I’m reading Mark Cocker’s Our Place – Can We Save Britain’s Wildlife Before It Is Too Late?  A sharp focus for his criticism of the way we mistreat our wildlife and countryside is the creation of vast areas of coniferous forest by the Forestry Commission and private companies, usually with generous public subsidies.  The planting of Corsican pine, begun in 1859, to create the Holkham Meals on the north Norfolk coast is implicitly exempted from his criticism, indeed these unique woods are the subject of nostalgic reminiscence.  In his discussion of forestry practice he stresses that deciduous trees regrow when cut down – hence the ancient practice of pollarding and coppicing – while conifers do not.  I’ve often noticed this and wondered why it is so.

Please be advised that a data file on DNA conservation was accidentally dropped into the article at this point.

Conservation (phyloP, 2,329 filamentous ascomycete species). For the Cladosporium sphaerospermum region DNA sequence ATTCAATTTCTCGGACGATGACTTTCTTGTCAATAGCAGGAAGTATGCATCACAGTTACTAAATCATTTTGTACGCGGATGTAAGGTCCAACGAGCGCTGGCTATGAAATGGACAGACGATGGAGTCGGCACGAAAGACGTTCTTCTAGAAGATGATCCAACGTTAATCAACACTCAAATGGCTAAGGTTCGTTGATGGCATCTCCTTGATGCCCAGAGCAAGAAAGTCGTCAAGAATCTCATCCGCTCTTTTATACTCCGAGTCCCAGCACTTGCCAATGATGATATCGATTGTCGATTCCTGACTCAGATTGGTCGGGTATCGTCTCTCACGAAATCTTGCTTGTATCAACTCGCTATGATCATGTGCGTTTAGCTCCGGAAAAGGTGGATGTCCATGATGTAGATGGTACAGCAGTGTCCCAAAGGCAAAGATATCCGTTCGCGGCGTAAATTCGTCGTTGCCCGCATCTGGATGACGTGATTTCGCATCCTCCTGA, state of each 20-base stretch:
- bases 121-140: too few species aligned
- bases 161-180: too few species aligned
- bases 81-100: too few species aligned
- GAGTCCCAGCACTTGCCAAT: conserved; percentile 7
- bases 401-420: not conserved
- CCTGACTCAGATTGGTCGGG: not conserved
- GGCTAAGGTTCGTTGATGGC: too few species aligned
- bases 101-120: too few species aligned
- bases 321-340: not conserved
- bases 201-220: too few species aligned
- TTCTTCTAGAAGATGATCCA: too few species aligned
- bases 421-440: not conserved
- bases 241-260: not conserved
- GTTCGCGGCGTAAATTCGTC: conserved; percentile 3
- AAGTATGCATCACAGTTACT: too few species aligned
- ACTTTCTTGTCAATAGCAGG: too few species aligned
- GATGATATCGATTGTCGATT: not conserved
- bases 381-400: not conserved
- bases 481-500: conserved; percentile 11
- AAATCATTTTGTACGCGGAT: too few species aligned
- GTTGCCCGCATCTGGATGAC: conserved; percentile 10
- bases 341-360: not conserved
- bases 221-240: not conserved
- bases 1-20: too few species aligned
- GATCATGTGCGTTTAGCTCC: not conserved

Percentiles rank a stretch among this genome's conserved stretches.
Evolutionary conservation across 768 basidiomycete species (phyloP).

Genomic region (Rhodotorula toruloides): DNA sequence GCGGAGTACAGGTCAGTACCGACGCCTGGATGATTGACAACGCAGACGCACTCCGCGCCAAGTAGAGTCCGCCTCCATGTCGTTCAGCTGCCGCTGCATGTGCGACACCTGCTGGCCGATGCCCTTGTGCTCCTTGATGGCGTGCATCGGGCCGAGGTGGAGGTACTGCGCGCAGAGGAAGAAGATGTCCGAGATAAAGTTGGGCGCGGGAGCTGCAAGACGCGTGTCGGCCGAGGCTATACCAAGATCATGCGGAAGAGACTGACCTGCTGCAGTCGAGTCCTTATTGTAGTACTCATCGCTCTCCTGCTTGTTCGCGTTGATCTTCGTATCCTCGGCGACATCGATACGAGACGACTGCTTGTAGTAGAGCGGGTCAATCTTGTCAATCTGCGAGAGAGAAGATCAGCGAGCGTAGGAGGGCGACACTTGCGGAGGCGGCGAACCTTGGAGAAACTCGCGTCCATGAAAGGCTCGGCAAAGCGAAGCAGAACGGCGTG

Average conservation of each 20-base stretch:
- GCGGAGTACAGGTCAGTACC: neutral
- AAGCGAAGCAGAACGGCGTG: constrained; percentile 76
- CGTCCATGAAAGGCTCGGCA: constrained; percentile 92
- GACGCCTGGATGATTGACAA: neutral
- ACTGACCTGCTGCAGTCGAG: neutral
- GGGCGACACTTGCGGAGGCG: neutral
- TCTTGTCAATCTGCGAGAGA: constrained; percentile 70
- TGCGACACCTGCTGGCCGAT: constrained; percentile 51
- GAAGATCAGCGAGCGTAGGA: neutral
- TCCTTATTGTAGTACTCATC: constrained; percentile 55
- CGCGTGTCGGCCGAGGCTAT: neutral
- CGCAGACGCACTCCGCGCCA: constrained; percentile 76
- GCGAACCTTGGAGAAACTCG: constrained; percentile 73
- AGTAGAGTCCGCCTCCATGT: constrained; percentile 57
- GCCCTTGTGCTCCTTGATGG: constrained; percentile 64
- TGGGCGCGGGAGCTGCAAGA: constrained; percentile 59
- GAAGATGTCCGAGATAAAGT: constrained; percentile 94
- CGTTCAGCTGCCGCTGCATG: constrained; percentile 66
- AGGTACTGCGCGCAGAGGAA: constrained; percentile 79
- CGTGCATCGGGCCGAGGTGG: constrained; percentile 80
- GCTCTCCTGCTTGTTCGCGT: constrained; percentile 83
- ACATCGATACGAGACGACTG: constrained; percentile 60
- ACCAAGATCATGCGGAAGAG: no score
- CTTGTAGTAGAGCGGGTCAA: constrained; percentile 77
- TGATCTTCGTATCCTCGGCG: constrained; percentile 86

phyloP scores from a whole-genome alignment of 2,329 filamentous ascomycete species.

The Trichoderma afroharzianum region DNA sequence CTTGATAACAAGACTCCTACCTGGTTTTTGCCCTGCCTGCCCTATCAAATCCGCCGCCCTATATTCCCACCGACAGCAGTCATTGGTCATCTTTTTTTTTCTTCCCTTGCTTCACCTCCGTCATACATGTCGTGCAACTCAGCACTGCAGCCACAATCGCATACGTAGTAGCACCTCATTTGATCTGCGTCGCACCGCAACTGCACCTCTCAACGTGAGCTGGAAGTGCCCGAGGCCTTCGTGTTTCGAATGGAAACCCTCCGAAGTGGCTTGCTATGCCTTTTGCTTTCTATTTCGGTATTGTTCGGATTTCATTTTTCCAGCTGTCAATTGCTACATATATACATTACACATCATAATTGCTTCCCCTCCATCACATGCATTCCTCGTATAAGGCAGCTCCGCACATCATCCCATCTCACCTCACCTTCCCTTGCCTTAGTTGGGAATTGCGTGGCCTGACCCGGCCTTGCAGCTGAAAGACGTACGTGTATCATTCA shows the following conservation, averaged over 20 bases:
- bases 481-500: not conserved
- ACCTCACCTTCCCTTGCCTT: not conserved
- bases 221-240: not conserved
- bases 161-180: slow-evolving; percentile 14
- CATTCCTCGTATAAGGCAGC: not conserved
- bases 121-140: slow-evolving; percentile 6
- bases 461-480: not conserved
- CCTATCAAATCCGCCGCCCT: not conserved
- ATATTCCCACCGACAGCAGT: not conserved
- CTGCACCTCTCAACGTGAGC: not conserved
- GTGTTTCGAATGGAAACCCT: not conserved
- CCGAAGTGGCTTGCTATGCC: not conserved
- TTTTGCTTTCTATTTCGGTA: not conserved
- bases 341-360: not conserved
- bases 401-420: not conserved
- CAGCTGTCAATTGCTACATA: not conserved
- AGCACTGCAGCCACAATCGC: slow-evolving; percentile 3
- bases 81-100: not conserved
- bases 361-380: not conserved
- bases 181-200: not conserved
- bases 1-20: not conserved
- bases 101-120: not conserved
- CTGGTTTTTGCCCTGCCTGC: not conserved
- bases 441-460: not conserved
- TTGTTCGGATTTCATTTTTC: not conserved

Photo: Holkham Meals, Wells-next-the Sea, Norfolk, May 2018

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